• "Two out of these three conditions must be fulfilled: (1) K1 must sign (2) K2 must sign (3) both K3 and K4 must sign" can be implemented using:
    • A single script <K3> OP_CHECKSIG OP_SWAP <K4> OP_CHECKSIG OP_BOOLAND OP_SWAP <K1> OP_CHECKSIG OP_ADD OP_SWAP <K2> OP_CHECKSIG OP_ADD 2 OP_EQUAL (thresh(2,and_b(pk(K3),s:pk(K4)),s:pk(K1),s:pk(K2)))
    • A disjunction of 3 scripts:
      • <K1> OP_CHECKSIGVERIFY <K2> OP_CHECKSIG (and_v(v:pk(K1),pk(K2)))
      • <K1> OP_CHECKSIGVERIFY <K3> OP_CHECKSIGVERIFY <K4> OP_CHECKSIG (and_v(v:pk(K1),and_v(v:pk(K3),pk(K4))))
      • <K2> OP_CHECKSIGVERIFY <K3> OP_CHECKSIGVERIFY <K4> OP_CHECKSIG (and_v(v:pk(K2),and_v(v:pk(K3),pk(K4))))

Which of these options is optimal may depend on the situation:

  • Using more script leaves is generally more private, as the unused leaves (and the spending conditions they correspond with) aren't revealed to the blockchain at spending time.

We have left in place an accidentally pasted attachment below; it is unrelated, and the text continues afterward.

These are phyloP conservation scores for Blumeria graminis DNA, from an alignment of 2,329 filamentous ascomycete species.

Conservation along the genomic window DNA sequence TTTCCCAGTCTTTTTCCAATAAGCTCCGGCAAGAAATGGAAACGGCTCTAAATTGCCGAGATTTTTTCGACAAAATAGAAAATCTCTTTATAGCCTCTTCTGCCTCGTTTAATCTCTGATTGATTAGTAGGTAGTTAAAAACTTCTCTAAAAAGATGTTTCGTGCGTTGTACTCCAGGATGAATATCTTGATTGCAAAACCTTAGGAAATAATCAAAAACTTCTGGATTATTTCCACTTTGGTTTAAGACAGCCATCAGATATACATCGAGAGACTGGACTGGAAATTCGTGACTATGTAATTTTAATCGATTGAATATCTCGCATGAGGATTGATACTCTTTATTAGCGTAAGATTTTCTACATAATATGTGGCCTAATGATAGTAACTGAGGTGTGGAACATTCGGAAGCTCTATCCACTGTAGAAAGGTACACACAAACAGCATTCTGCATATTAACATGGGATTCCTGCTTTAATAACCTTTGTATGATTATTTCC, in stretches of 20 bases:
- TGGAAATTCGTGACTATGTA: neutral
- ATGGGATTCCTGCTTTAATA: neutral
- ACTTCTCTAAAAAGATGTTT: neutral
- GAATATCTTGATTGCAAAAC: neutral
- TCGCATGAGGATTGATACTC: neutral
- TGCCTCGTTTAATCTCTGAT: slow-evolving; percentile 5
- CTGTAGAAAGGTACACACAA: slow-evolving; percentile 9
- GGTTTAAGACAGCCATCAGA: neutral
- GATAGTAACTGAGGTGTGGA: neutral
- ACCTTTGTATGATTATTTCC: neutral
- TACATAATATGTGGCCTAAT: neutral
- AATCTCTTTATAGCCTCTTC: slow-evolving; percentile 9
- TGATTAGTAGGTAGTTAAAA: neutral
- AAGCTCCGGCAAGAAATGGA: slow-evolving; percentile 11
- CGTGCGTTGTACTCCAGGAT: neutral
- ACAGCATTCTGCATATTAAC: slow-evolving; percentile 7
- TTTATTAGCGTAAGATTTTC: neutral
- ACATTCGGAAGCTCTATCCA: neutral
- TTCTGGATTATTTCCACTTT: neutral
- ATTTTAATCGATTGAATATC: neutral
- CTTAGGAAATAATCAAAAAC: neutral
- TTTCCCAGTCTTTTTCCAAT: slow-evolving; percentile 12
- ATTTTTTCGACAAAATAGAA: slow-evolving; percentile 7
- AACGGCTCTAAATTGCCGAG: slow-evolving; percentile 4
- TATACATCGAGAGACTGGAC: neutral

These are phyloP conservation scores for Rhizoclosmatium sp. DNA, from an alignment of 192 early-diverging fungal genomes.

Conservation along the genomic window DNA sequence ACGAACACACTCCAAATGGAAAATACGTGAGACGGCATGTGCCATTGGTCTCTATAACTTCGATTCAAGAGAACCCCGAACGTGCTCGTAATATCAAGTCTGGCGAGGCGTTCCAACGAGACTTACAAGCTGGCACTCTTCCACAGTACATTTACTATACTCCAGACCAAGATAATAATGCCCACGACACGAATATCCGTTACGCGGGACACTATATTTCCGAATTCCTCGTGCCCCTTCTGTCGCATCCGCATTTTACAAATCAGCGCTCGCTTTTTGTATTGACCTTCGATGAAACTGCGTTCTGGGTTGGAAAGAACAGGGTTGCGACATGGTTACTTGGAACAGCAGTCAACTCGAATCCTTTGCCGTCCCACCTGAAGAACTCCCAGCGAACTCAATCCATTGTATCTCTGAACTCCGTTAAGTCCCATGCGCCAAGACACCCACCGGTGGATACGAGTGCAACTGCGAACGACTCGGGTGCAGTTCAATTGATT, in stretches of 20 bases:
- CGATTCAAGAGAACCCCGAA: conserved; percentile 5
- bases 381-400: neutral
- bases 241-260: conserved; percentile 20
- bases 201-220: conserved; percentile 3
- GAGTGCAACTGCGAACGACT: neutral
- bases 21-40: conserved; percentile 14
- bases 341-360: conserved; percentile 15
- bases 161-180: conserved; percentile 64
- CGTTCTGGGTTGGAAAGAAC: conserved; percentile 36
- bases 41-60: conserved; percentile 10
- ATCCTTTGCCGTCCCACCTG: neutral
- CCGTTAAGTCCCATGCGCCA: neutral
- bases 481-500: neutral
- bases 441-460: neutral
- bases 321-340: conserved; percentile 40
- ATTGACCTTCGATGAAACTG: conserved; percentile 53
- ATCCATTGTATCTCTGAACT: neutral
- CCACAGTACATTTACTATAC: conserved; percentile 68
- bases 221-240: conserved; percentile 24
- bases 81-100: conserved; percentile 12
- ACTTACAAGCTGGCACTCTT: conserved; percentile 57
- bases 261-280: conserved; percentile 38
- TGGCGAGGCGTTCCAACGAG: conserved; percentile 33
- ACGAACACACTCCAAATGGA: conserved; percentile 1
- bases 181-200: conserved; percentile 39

• Using more script leaves may or may not be cheaper to spend. In simple disjunction cases (where the policy is "A or B or C or ...") splitting in separate scripts is generally cheaper. When there is a huge combinatorial explosion that a policy needs to be turned into to make use of separate script, a single script may be cheaper to spend.
  • Coordination in case multiple signing parties need to cooperate may be easier in case of a single script, because they need to decide ahead of time which script they'll be signing for (due to BIP341 sighash rules committing to the actual script used).
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A Taproot tree is a Merkle (binary) tree of (Tap)scripts. Every node (an intermediate state in the process of hashing the leaves up to the root) has at most 2 child nodes and every leaf script (at the bottom of the tree) is hashed before being hashed again with the concatenation of its hash and its sibling's hash.